Greg Jones, a professor at Southern Oregon University and one of the wine world’s leaders in climate research, presents a report Feb. 14, 2017 at the Idaho Wine Commission annual meeting in Boise. (Photo by Eric Degerman/Great Northwest Wine)
ASHLAND, Ore. — Climate researcher Greg Jones confirmed on Tuesday what many in the Pacific Northwest wine industry wondered — this corner has been the coldest region in the country in some respects. And that’s led to a slow start to the 2017 vintage.
“The general pattern in temperatures across the U.S. continued from January into February. The PNW remained the coldest area with temperatures 1-5°F below normal in eastern Washington and Oregon,” the Southern Oregon University professor wrote in his latest report to the wine industry.
Other parts of the nations have been warming more quickly as spring approaches. Areas of the Rockies reported temperatures 3-7 degrees Fahrenheit above normal.
“The rest of the country was much warmer than normal for the month with the bulk of the U.S. seeing 5-9°F above normal and widespread reports of very early spring phenology including cherry blossoms in D.C. peaking now through mid-March,” Jones wrote.
Precipitation experienced along the West Coast made headlines with Oroville Dam overflowing and prompting evacuations. Areas of the Pacific Northwest were among those with amounts as much as 400 percent above average snowfall.
“Winter precipitation amounts in the western U.S. continue to erode away at the drought zones of the past few years,” Jones wrote. “The most recent Drought Monitor shows that drought conditions continue in central to southern California, but have been moved to mostly moderate status. Drought conditions have developed further in Oklahoma, across New England and the Southeast, but the overall extent and intensity of the drought conditions as lessened in each area.”
Accumulations of snow also delayed pruning of vines in many areas of the Pacific Northwest.
La Niña turns to neutral
Jones points to the large pool of cooler-than-average ocean temperatures across the North Pacific as the key reason for cool start to 2017.
A year ago, the 2016 vintage was off to a record start. On Feb. 8, 2016, the Paradise Jackson Visitor Center at Mount Rainier National Park reported a high of 71 degrees.
“Sea surface temperatures (SST) in this area are running 4-5°F cooler than average and 7-10°F cooler than last year at this time,” Jones reported.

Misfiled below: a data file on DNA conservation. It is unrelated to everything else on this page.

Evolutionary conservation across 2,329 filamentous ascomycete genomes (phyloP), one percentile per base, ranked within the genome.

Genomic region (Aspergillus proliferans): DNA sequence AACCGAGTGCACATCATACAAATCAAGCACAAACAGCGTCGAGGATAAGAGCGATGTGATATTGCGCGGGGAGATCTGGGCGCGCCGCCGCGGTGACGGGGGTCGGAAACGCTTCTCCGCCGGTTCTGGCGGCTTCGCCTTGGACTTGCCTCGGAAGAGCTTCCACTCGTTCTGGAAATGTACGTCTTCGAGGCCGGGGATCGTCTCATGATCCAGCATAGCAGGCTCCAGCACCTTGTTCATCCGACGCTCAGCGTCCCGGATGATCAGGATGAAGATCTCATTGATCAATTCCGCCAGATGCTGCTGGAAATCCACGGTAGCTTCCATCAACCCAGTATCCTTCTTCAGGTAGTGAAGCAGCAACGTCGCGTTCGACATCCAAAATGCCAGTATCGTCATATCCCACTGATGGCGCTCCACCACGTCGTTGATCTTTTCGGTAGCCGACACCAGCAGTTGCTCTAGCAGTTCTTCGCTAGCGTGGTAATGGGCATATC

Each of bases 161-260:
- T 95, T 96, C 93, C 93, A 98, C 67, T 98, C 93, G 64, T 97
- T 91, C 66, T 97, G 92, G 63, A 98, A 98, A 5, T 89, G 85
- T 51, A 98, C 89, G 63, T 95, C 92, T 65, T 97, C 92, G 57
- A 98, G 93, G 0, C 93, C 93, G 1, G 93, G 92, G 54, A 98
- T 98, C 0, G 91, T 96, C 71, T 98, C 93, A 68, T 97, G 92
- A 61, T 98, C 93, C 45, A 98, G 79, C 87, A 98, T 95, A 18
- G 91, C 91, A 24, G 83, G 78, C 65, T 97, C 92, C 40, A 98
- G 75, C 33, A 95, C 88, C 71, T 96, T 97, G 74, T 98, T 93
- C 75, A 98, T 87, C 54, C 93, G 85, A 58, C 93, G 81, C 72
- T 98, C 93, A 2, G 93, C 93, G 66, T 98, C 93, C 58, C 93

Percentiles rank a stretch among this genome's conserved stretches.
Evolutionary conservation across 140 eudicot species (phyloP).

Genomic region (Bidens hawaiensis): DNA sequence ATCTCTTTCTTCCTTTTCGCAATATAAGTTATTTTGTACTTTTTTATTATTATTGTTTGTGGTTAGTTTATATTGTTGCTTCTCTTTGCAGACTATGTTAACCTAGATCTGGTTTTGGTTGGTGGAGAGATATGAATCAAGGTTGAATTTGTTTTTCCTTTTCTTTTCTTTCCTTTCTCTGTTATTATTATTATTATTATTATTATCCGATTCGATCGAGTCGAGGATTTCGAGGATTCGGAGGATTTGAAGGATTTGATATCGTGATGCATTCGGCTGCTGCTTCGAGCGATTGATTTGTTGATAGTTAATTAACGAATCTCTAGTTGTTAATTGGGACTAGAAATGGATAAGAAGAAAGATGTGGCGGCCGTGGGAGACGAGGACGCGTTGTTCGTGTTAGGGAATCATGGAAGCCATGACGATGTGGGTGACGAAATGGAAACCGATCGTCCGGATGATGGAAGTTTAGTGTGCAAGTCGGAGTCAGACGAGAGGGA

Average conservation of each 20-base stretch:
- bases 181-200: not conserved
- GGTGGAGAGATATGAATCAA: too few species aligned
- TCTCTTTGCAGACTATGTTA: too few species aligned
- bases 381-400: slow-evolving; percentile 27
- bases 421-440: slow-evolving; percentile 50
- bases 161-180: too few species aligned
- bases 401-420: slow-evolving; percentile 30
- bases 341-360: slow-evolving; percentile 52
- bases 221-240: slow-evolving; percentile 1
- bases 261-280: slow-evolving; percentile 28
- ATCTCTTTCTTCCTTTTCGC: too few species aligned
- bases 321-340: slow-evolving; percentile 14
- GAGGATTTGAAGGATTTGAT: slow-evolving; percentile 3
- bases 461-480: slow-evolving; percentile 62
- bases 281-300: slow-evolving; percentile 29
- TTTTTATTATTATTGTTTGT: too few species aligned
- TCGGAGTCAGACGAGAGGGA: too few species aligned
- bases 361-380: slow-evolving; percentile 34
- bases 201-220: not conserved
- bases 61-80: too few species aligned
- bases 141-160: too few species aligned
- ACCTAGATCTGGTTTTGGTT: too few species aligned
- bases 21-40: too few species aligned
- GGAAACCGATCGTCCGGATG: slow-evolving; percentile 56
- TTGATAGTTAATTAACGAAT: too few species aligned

Meanwhile, waters in tropical region of the Pacific are warming.
“Colder than average waters in the tropical Pacific have waned and La Niña conditions are no longer present (termed neutral),” Jones wrote. “Most models predict the continuation of neutral conditions through the Northern Hemisphere summer.”
Frost looms as threat to 2017 vintage
Some areas of the Pacific Northwest recorded remarkable amounts of precipitation this year during the month of February. (Images from WestWide Drought Tracker, Western Region Climate Center; University of Idaho)
For the Pacific Northwest, La Niña conditions led to the wet and cool start to the 2017 vintage.
“Unless something else develops, the cooler SST off the West Coast and out into the North Pacific would point to a greater chance for a cooler and later spring than we have experienced in a while,” Jones wrote. “Statistical and dynamical analogs have this year currently looking like what we experienced in 2012.”
According to the 90-day projections, the rest of the country is expected to be warmer than normal, but Pacific Northwest growers might need to remain vigilant longer regarding frost protection leading up to Mother’s Day — the traditional yet unofficial last weekend to worry.
“Or in other words, this region will likely see close to normal spring temperatures with a normal spring frost season, which is quite a difference from the last few years when there was little to no spring frost at all,” Jones wrote.
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